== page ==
Dozens of preschool students raced through the Capitol Thursday as part of a push to ask lawmakers to invest more in early learning.
“We’re here to remind legislators to start and finish strong for our littlest learners,” organizer Lauren Hipp said. “Early learning really set our kids up for success, not only in school, but in life in general.”
Before the toddlers took off running in their sweatbands and race bibs — all No. 1 — they listened while Gov. Jay Inslee, budget writers Sen. Andy Hill and Rep. Ross Hunter and other lawmakers talked about ways to boost spending.
“I don’t think they were that interested in what they had to say, but hopefully they’ll be interested in what the lawmakers do for these kids,” executive director of the state’s Head Start and Early Childhood Education and Assistance (ECEAP) programs Joel Ryan said.
Mostly, they focused on House Bill 1491, the so-called Early Start Act. Childcare and preschool providers who accept state subsidies for low-income families would be required to participate in the Early Achievers Program.
Right now, the program is free, but voluntary. It provides training to childcare facilities and state- and federally-funded preschool program, such as Head Start, ECEAP and Working Connections Child Care.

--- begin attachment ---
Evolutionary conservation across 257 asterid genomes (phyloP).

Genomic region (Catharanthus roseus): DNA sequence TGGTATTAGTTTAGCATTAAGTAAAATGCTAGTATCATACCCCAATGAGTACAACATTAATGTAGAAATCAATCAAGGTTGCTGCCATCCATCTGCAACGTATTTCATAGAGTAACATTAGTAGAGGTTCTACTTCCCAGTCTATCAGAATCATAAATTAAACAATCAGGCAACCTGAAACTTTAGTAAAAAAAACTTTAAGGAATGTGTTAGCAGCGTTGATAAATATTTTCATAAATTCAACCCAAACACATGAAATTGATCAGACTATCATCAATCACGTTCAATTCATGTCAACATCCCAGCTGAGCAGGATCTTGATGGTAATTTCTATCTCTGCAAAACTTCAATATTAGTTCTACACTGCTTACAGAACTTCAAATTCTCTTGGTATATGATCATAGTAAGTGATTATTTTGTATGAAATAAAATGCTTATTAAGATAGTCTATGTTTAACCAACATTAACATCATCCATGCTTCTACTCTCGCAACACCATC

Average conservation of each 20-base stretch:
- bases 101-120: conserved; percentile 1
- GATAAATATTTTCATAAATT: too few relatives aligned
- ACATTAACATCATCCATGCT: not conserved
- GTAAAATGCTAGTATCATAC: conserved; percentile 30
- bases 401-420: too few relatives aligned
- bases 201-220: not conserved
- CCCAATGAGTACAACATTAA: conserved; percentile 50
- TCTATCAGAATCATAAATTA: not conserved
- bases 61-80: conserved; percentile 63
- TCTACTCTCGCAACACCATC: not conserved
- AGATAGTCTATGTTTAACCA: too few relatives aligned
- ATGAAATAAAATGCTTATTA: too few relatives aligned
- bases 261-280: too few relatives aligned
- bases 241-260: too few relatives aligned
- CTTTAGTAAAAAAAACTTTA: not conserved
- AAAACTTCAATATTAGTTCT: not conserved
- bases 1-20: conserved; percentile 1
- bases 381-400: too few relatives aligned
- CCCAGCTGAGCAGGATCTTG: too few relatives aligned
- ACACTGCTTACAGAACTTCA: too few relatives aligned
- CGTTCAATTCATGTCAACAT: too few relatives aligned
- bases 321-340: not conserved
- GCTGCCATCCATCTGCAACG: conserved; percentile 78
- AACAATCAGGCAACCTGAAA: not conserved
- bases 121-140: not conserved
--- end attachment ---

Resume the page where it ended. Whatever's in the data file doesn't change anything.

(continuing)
By requiring participation, lawmakers hope to improve kindergarten readiness for low-income students. “If we get our way,” Inslee told the runners. “We’re going to have more kids who are ready for kindergarten, more kids who do well in first grade, more kids who go into STEM fields, more kids who graduate.”
The measure passed 67-31 in the state House and is under consideration in the Senate. It was voted out of a committee in the chamber Wednesday. Prime sponsor Rep. Ruth Kagi said during the event she expects a hearing in Senate Ways and Means on Friday.